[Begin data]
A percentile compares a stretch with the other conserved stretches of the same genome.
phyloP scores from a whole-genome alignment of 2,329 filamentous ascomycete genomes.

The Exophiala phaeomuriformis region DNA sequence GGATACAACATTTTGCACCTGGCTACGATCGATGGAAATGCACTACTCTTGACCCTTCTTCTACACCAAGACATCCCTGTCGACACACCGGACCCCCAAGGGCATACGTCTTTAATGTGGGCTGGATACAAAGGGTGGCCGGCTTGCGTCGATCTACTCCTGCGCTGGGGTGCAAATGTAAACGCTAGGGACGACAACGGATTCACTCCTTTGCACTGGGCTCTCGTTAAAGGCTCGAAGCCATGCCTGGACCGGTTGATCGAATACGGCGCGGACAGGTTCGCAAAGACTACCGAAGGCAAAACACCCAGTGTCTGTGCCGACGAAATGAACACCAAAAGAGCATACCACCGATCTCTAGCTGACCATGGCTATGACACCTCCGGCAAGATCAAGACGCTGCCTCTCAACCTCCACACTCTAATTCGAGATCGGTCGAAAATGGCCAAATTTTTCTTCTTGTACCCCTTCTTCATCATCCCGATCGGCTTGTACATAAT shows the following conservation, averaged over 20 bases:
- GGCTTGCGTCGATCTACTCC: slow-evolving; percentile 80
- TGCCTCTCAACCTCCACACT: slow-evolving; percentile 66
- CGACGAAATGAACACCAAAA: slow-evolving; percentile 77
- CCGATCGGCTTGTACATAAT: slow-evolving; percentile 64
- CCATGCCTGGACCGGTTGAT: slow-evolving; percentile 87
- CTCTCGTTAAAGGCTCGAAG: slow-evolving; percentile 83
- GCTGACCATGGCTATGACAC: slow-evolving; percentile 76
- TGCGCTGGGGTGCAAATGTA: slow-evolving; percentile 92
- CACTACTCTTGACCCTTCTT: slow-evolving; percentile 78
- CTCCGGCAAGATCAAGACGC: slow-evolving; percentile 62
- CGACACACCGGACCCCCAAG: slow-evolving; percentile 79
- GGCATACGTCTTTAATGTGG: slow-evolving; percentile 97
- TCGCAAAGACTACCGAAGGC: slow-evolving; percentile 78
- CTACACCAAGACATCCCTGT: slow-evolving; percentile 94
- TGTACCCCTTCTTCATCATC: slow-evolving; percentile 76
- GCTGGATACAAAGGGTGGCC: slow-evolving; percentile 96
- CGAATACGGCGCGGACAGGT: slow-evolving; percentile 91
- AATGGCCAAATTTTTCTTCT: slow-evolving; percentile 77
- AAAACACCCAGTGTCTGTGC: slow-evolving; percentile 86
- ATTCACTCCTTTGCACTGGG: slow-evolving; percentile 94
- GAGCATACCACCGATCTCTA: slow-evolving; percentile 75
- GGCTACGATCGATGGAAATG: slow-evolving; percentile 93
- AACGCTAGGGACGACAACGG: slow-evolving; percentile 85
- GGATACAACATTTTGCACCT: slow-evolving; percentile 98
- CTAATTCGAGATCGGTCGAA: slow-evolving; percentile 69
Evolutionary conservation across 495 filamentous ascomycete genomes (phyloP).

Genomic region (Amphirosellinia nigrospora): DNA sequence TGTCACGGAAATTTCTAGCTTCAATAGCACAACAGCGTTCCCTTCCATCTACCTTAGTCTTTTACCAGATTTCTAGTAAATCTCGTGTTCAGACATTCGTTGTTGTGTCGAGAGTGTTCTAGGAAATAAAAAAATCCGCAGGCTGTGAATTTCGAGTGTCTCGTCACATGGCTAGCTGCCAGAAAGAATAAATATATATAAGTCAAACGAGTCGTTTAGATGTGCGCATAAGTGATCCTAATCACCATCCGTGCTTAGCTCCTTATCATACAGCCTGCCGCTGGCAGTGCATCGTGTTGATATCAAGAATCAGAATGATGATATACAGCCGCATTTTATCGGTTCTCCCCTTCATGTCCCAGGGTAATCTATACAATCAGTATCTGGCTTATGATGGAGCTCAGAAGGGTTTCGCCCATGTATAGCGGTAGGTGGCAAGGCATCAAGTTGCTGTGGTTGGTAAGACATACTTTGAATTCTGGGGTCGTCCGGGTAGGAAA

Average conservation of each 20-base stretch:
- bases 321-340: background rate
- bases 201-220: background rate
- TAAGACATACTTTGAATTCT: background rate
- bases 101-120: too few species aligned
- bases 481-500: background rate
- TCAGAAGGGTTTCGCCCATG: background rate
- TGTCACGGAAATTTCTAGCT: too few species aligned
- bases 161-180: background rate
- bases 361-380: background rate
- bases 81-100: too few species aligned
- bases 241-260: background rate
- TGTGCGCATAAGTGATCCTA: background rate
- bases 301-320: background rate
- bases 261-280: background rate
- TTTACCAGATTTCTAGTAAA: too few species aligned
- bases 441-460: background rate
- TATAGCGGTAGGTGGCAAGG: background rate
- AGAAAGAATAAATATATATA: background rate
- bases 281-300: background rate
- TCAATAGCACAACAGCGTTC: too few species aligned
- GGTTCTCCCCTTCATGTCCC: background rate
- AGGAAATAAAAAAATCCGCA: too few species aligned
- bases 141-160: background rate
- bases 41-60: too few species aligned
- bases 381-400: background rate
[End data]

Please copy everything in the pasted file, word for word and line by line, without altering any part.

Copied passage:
A percentile compares a stretch with the other conserved stretches of the same genome.
phyloP scores from a whole-genome alignment of 2,329 filamentous ascomycete genomes.

The Exophiala phaeomuriformis region DNA sequence GGATACAACATTTTGCACCTGGCTACGATCGATGGAAATGCACTACTCTTGACCCTTCTTCTACACCAAGACATCCCTGTCGACACACCGGACCCCCAAGGGCATACGTCTTTAATGTGGGCTGGATACAAAGGGTGGCCGGCTTGCGTCGATCTACTCCTGCGCTGGGGTGCAAATGTAAACGCTAGGGACGACAACGGATTCACTCCTTTGCACTGGGCTCTCGTTAAAGGCTCGAAGCCATGCCTGGACCGGTTGATCGAATACGGCGCGGACAGGTTCGCAAAGACTACCGAAGGCAAAACACCCAGTGTCTGTGCCGACGAAATGAACACCAAAAGAGCATACCACCGATCTCTAGCTGACCATGGCTATGACACCTCCGGCAAGATCAAGACGCTGCCTCTCAACCTCCACACTCTAATTCGAGATCGGTCGAAAATGGCCAAATTTTTCTTCTTGTACCCCTTCTTCATCATCCCGATCGGCTTGTACATAAT shows the following conservation, averaged over 20 bases:
- GGCTTGCGTCGATCTACTCC: slow-evolving; percentile 80
- TGCCTCTCAACCTCCACACT: slow-evolving; percentile 66
- CGACGAAATGAACACCAAAA: slow-evolving; percentile 77
- CCGATCGGCTTGTACATAAT: slow-evolving; percentile 64
- CCATGCCTGGACCGGTTGAT: slow-evolving; percentile 87
- CTCTCGTTAAAGGCTCGAAG: slow-evolving; percentile 83
- GCTGACCATGGCTATGACAC: slow-evolving; percentile 76
- TGCGCTGGGGTGCAAATGTA: slow-evolving; percentile 92
- CACTACTCTTGACCCTTCTT: slow-evolving; percentile 78
- CTCCGGCAAGATCAAGACGC: slow-evolving; percentile 62
- CGACACACCGGACCCCCAAG: slow-evolving; percentile 79
- GGCATACGTCTTTAATGTGG: slow-evolving; percentile 97
- TCGCAAAGACTACCGAAGGC: slow-evolving; percentile 78
- CTACACCAAGACATCCCTGT: slow-evolving; percentile 94
- TGTACCCCTTCTTCATCATC: slow-evolving; percentile 76
- GCTGGATACAAAGGGTGGCC: slow-evolving; percentile 96
- CGAATACGGCGCGGACAGGT: slow-evolving; percentile 91
- AATGGCCAAATTTTTCTTCT: slow-evolving; percentile 77
- AAAACACCCAGTGTCTGTGC: slow-evolving; percentile 86
- ATTCACTCCTTTGCACTGGG: slow-evolving; percentile 94
- GAGCATACCACCGATCTCTA: slow-evolving; percentile 75
- GGCTACGATCGATGGAAATG: slow-evolving; percentile 93
- AACGCTAGGGACGACAACGG: slow-evolving; percentile 85
- GGATACAACATTTTGCACCT: slow-evolving; percentile 98
- CTAATTCGAGATCGGTCGAA: slow-evolving; percentile 69
Evolutionary conservation across 495 filamentous ascomycete genomes (phyloP).

Genomic region (Amphirosellinia nigrospora): DNA sequence TGTCACGGAAATTTCTAGCTTCAATAGCACAACAGCGTTCCCTTCCATCTACCTTAGTCTTTTACCAGATTTCTAGTAAATCTCGTGTTCAGACATTCGTTGTTGTGTCGAGAGTGTTCTAGGAAATAAAAAAATCCGCAGGCTGTGAATTTCGAGTGTCTCGTCACATGGCTAGCTGCCAGAAAGAATAAATATATATAAGTCAAACGAGTCGTTTAGATGTGCGCATAAGTGATCCTAATCACCATCCGTGCTTAGCTCCTTATCATACAGCCTGCCGCTGGCAGTGCATCGTGTTGATATCAAGAATCAGAATGATGATATACAGCCGCATTTTATCGGTTCTCCCCTTCATGTCCCAGGGTAATCTATACAATCAGTATCTGGCTTATGATGGAGCTCAGAAGGGTTTCGCCCATGTATAGCGGTAGGTGGCAAGGCATCAAGTTGCTGTGGTTGGTAAGACATACTTTGAATTCTGGGGTCGTCCGGGTAGGAAA

Average conservation of each 20-base stretch:
- bases 321-340: background rate
- bases 201-220: background rate
- TAAGACATACTTTGAATTCT: background rate
- bases 101-120: too few species aligned
- bases 481-500: background rate
- TCAGAAGGGTTTCGCCCATG: background rate
- TGTCACGGAAATTTCTAGCT: too few species aligned
- bases 161-180: background rate
- bases 361-380: background rate
- bases 81-100: too few species aligned
- bases 241-260: background rate
- TGTGCGCATAAGTGATCCTA: background rate
- bases 301-320: background rate
- bases 261-280: background rate
- TTTACCAGATTTCTAGTAAA: too few species aligned
- bases 441-460: background rate
- TATAGCGGTAGGTGGCAAGG: background rate
- AGAAAGAATAAATATATATA: background rate
- bases 281-300: background rate
- TCAATAGCACAACAGCGTTC: too few species aligned
- GGTTCTCCCCTTCATGTCCC: background rate
- AGGAAATAAAAAAATCCGCA: too few species aligned
- bases 141-160: background rate
- bases 41-60: too few species aligned
- bases 381-400: background rate